Ireland: Bolivia must explain its killings of trio

Click to follow
The Independent US

Bolivia is wrong to block other governments from finding out why their citizens were shot to death and branded mercenaries plotting to assassinate Bolivia's leaders, Irish Foreign Minister Micheal Martin said today.

Bolivian police last week gunned down three men — a Hungarian, a Romanian, and 25-year-old Mike Dwyer from Ireland — and accused them of arriving in the South American country on a mission to kill Bolivian President Evo Morales as well as Vice President Alvaro Garcia.

After leaders of Ireland, Hungary and Romania all appealed to Bolivia for evidence backing that allegation, Morales dismissed their concerns as illegitimate and accused them of supporting assassins. "How are they going to defend such people who came here to try to kill the president?" Morales said yesterday.

But Martin said Morales was not being reasonable or fair and appealed to Bolivian authorities to be more forthcoming with information. He cited evidence suggesting that the men had died in a one-sided ambush, not a 30-minute gun battle as described by Bolivia's police.

Martin said Ireland "has no sympathy for any action designed to destabilize Bolivia or threaten the security of its democratically elected president." He rejected Morales' claim that Ireland, and other concerned governments, were seeking to interfere in Bolivia's domestic politics.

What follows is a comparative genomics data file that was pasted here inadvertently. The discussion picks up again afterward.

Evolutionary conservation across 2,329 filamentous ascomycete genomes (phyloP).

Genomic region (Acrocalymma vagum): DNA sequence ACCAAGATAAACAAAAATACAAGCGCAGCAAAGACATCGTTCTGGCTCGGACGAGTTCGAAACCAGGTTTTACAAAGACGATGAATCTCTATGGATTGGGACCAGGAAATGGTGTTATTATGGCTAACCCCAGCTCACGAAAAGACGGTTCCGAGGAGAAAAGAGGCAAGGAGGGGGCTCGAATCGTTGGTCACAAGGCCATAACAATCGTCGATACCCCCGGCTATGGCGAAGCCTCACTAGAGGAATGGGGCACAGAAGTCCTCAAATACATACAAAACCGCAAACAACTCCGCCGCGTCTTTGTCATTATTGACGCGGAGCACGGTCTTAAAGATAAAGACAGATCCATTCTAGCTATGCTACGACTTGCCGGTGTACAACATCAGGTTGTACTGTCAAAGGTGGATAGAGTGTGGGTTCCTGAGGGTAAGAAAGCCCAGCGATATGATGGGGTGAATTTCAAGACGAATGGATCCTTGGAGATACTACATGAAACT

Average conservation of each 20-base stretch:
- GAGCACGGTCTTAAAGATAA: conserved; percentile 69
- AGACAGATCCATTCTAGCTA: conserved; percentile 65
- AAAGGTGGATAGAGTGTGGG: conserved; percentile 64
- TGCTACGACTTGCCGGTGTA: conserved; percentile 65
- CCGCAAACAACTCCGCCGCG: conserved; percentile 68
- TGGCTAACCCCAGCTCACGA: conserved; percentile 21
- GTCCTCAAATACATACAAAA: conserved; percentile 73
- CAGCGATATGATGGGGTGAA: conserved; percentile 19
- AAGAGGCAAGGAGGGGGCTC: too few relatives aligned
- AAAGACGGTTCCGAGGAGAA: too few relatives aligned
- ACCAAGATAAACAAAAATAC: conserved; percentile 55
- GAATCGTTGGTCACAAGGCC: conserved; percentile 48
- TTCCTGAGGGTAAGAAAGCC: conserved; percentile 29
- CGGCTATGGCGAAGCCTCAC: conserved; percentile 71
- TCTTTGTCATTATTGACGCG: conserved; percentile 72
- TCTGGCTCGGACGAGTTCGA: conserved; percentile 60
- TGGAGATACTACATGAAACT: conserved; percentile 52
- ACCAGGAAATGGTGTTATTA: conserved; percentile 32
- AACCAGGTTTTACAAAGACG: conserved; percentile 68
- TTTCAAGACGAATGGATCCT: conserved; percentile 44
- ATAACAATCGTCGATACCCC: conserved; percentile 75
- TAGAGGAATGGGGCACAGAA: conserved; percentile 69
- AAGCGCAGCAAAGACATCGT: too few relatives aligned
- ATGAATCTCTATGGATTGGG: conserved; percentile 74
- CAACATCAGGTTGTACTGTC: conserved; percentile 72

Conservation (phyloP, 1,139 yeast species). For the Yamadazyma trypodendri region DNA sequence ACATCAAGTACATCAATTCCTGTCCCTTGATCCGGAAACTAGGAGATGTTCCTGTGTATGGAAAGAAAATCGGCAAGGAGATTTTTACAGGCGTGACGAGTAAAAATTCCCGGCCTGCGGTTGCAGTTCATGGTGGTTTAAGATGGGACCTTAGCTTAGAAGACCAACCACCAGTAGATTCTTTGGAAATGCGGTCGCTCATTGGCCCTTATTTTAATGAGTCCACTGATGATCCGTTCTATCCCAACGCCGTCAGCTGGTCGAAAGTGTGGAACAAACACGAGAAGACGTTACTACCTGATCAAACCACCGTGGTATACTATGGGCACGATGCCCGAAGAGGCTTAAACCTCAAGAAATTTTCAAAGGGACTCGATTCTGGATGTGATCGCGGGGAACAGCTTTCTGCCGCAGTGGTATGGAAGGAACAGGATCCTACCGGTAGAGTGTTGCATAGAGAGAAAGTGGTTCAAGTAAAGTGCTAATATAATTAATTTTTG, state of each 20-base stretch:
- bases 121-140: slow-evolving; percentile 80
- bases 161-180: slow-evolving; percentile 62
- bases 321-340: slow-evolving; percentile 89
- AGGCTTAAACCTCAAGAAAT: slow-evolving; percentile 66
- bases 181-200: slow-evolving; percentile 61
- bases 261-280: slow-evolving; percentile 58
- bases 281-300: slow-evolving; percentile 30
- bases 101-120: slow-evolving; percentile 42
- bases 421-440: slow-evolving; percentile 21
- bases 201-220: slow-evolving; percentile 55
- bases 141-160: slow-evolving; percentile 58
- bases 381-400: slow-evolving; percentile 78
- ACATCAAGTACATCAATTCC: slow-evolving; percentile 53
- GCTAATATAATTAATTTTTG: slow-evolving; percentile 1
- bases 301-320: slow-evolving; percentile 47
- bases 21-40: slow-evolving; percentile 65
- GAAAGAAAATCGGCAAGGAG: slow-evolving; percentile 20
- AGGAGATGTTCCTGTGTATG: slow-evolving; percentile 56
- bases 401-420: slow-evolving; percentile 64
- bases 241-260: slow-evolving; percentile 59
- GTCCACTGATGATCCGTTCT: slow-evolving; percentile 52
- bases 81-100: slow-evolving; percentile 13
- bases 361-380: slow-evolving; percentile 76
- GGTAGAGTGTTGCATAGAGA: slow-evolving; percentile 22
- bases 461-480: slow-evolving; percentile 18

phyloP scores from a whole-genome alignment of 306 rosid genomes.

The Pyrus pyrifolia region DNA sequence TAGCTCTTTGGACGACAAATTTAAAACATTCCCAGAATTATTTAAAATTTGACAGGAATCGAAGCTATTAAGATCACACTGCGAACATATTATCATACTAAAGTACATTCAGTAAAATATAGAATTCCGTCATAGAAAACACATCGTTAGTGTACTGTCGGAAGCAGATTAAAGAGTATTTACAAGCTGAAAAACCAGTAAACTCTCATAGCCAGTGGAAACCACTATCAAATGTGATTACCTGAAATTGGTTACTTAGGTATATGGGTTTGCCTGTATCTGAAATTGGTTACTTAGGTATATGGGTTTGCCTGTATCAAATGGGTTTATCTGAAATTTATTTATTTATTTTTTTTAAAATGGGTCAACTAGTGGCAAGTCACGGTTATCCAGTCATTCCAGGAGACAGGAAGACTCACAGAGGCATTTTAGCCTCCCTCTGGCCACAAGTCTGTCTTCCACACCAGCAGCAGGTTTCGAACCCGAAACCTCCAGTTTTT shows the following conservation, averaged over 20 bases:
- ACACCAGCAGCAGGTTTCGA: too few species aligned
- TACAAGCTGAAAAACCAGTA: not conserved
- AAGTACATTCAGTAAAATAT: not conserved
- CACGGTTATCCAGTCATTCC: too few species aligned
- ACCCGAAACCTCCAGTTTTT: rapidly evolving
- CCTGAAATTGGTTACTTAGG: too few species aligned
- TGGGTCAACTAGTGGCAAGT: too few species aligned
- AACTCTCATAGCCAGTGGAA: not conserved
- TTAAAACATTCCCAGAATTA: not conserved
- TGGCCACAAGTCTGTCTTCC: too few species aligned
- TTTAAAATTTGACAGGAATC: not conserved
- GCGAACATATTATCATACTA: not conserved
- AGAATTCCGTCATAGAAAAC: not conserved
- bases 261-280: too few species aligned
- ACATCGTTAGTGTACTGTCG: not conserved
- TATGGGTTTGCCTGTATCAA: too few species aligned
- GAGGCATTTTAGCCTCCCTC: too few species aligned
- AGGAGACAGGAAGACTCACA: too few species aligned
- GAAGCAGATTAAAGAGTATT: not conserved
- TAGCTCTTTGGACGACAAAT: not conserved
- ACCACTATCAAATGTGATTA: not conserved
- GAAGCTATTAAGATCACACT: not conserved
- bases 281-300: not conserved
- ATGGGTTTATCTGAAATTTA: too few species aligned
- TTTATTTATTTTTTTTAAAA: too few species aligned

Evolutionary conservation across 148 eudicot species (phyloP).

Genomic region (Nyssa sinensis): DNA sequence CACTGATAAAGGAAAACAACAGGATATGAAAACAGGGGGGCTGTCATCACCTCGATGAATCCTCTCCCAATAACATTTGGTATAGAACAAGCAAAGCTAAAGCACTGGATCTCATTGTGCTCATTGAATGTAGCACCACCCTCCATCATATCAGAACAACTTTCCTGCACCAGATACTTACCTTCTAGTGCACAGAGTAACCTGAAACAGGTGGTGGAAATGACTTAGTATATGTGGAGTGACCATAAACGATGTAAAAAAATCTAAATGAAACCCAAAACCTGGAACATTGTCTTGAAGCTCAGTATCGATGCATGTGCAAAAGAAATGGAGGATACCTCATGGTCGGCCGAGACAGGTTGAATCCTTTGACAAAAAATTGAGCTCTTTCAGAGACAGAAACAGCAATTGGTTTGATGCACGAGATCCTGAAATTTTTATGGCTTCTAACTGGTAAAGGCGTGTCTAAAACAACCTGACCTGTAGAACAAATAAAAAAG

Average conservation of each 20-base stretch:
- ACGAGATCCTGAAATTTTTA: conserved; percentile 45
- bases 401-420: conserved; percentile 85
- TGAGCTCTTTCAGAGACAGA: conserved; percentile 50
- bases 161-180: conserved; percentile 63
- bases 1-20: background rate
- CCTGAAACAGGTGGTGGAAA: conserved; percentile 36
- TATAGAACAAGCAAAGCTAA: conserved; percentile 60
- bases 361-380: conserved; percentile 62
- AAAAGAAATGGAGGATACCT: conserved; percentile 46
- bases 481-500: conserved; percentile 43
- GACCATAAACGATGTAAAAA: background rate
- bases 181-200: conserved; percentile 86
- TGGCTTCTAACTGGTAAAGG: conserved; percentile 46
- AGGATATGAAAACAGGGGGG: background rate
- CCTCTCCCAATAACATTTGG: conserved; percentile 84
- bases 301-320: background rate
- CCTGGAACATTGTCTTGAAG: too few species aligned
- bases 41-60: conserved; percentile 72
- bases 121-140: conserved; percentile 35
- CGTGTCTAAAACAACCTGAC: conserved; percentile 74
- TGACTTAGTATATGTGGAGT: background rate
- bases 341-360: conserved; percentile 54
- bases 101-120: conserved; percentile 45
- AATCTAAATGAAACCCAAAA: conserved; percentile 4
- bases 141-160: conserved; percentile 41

"The Irish government has not the remotest desire of getting involved in the internal political situation in Bolivia. Our interest relates exclusively to the fact that an Irish citizen was killed by the Bolivian state security forces in particularly violent circumstances," Martin said.

Martin rejected Bolivian media reports identifying Dwyer as a former soldier in the Irish army, and noted he had no criminal record in Ireland. Dwyer's family said he worked only as a pub bouncer and a private security guard before travelling to Bolivia this month.

The foreign minister said Bolivia had serious questions to answer about the circumstances of the killings, particularly whether Dwyer and the others could have been arrested. Two others, a Hungarian and a Croat-Bolivian national, remain in Bolivian custody on suspicion of involvement in the alleged assassination conspiracy.

"The Irish government has a legitimate right to seek the facts of how one of its citizens came to be killed by the security forces of another state, particularly where prima facie (first-glance) evidence is sufficient to raise questions in relation to the description of events released by the Bolivian authorities," he said.

Martin declined to specify the evidence. Irish journalists in Bolivia have quoted officials at the hotel where the killings occurred as saying that all the gunshots were fired in a room where the three victims were staying, and that no lengthy gun battle occurred.

Martin also criticised Bolivian authorities for undiplomatic behavior, accusing them of identifying Dwyer publicly and circulating "gruesome newsreel of his dead body" before contacting Ireland's nearest embassy in the region, in Argentina.

Bolivia has agreed to return Dwyer's body, which is expected to arrive back in Ireland later this week.